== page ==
it stops the harmony of your art
and are anxiously pulled out of the world you created.
you don't know how it happens, but it does.
you are lost. even if for a brief beat.
actors are both our own instrument and player upon said instrument
which makes self-assessing acting issues during a rehearsal and performance process tricky.
whether your acting methodology is mind to body or body to mind,
when working, sometimes our instincts can physically show us when and where we are LOST.
now, the why of it has variables (so I encourage you to do some internal sleuthing)-
it could be a personal issue,
an inability to grasp the circumstances, the meaning of the moment or depth of character,
perhaps it's a lack of support or clarity from the director or other actors,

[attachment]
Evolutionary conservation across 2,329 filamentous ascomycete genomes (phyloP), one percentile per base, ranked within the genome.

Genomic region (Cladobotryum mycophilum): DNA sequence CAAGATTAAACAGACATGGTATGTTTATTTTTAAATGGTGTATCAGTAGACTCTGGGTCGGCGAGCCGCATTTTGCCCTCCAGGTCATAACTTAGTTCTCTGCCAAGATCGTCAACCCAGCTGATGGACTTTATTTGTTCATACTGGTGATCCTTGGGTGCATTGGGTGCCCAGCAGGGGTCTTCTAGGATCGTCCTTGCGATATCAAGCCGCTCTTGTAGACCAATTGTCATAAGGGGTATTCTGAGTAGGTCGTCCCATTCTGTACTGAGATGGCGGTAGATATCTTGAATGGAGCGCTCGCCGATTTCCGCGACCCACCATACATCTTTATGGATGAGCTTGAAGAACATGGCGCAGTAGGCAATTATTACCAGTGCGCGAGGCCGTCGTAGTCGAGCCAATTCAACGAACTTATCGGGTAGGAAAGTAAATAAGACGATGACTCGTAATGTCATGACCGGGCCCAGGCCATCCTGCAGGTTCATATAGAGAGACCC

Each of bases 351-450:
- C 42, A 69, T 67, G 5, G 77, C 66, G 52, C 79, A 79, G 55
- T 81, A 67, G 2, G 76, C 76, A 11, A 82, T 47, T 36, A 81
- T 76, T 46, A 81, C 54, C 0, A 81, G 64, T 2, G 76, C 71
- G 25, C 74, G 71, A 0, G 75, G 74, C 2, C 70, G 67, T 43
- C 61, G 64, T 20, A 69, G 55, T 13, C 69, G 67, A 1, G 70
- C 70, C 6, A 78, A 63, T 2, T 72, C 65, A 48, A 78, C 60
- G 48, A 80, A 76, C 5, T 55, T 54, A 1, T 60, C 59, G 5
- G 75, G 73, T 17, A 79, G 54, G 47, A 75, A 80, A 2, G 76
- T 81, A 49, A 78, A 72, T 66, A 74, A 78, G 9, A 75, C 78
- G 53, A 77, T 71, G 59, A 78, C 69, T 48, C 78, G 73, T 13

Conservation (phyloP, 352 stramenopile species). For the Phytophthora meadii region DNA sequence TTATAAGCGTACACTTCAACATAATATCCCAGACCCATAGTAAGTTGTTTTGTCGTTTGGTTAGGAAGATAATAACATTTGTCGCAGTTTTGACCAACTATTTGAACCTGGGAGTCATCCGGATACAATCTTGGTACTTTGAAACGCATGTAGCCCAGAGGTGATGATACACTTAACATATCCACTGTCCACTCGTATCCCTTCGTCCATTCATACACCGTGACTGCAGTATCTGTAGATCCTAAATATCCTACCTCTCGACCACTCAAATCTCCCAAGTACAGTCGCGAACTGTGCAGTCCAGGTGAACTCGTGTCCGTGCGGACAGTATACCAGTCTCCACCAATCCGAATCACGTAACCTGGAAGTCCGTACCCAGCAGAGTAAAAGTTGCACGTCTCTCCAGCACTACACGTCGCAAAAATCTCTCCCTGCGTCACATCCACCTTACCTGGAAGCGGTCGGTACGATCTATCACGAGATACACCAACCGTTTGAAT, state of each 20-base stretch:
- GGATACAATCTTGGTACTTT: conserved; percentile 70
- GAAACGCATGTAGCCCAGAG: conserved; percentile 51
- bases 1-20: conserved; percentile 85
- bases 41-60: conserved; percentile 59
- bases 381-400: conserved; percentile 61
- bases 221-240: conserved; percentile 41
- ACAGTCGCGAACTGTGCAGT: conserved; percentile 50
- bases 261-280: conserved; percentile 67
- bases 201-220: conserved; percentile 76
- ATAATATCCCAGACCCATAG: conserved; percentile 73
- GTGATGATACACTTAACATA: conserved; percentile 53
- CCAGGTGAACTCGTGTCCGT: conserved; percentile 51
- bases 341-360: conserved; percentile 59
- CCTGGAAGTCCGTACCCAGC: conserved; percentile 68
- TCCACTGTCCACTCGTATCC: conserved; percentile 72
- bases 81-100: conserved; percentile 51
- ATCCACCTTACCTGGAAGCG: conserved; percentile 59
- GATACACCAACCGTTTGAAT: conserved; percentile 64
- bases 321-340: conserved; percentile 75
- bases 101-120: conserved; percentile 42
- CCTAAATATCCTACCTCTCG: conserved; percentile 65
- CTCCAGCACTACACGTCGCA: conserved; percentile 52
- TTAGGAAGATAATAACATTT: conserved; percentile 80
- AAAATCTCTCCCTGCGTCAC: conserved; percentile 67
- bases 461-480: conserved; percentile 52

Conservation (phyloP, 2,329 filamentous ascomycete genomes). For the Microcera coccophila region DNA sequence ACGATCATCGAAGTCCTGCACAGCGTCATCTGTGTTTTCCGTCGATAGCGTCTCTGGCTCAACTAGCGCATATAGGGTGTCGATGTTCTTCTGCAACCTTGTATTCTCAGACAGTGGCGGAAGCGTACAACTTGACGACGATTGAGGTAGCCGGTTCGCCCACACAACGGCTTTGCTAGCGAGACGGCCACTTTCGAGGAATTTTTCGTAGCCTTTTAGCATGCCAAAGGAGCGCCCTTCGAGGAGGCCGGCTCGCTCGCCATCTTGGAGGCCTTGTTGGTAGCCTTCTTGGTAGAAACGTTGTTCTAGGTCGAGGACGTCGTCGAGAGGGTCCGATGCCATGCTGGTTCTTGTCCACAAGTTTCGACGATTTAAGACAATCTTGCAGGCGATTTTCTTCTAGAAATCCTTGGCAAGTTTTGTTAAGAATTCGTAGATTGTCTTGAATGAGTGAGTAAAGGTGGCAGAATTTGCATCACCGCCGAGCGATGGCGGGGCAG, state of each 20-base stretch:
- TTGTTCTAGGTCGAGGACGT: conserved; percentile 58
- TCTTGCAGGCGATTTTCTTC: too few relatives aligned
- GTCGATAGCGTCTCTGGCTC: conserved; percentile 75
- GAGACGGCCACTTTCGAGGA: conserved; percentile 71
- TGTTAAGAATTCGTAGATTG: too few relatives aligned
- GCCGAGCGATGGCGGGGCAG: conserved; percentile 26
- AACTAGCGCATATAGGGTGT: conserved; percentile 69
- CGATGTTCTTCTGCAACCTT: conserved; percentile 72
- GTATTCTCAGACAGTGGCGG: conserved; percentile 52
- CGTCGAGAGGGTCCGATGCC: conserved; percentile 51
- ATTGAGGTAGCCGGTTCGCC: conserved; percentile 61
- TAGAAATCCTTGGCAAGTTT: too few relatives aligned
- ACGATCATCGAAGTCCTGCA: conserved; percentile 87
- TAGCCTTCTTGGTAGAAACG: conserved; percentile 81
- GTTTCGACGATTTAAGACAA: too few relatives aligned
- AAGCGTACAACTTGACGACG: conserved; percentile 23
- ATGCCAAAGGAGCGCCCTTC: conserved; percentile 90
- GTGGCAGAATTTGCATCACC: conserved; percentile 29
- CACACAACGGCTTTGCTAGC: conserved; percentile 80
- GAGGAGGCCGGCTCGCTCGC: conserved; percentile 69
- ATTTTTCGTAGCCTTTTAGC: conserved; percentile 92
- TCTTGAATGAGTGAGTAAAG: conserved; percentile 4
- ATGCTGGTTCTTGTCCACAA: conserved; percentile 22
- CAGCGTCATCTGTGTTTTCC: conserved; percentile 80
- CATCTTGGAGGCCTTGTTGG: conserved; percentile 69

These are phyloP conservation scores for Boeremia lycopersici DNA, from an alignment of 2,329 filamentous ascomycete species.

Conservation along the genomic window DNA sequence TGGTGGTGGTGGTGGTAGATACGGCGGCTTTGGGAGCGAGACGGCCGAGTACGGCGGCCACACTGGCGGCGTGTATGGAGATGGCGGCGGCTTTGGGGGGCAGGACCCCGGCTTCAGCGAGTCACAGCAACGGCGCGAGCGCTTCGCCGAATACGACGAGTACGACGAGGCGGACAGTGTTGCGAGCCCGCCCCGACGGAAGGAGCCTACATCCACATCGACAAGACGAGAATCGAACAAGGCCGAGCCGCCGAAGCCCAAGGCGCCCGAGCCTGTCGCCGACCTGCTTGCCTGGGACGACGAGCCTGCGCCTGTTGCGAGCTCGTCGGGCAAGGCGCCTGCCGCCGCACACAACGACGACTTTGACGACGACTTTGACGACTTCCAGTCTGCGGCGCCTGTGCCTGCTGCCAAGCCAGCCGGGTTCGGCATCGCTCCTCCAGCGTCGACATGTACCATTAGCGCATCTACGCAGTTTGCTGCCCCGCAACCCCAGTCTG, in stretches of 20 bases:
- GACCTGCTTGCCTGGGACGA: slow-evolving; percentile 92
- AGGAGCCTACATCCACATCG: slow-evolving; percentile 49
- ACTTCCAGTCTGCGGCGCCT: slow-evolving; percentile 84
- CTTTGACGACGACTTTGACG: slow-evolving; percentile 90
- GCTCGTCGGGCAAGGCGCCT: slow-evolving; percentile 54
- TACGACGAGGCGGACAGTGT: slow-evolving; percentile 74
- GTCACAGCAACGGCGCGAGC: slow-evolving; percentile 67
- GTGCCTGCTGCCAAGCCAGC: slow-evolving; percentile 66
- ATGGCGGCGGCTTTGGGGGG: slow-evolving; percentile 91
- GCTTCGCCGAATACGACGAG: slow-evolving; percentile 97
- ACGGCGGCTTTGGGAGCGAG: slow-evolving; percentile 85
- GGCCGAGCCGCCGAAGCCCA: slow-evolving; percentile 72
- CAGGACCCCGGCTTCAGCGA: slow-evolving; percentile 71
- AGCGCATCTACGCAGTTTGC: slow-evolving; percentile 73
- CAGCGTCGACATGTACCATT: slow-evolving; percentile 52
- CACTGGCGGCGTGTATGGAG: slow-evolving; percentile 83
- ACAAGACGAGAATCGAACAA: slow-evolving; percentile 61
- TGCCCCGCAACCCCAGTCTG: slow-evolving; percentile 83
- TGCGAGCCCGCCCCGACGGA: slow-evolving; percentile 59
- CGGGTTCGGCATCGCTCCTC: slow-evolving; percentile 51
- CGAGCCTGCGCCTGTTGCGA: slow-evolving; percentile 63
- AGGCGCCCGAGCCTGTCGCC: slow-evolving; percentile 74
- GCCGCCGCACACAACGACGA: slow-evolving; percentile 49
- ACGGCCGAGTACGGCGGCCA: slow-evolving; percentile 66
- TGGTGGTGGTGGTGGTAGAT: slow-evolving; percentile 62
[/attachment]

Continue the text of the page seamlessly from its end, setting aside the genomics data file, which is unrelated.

structure of the writing...
what ever the case,
a big part of our job is to find ways to make aware, informed choices.
since theatre is a joint effort,
may I recommend that once you've identified the problem,
invite the director to collaborate on a course of action with you.
here is a basic list of physical habits that help me identify where I might be veering off course-
additions are welcomed
the Check list:
or indicators of when we don't know
how to make the moment, idea, word work..
physically illustrating a directed or focused energy to emphasize meaning or status.
2. Folded Arms:
illustrates that we are deflecting, defending, or passing judgment on what is happening in the moment.
3. Hands on Hips:
wanting to illustrate emotional boundaries, physically creating a sense of grounding or status of character.
4. Stuttering Text (when it wasn't written that way):
wanting to illustrate speed of time in relation to thought and emotion.
5. Holding up the Furniture (or Walls for that matter):
illustrates not knowing where you should physically be/doing on stage or fear of taking space on stage.
6. Glued to your Scene Partner:
emotionally compensating for a lack of physical grounding in space on stage. wanting to physically emphasize the emotional quality of the moment.
7. Restless Leg Syndrome (or Wearing out the Carpet):
illustrating or generating urgency or high stakes.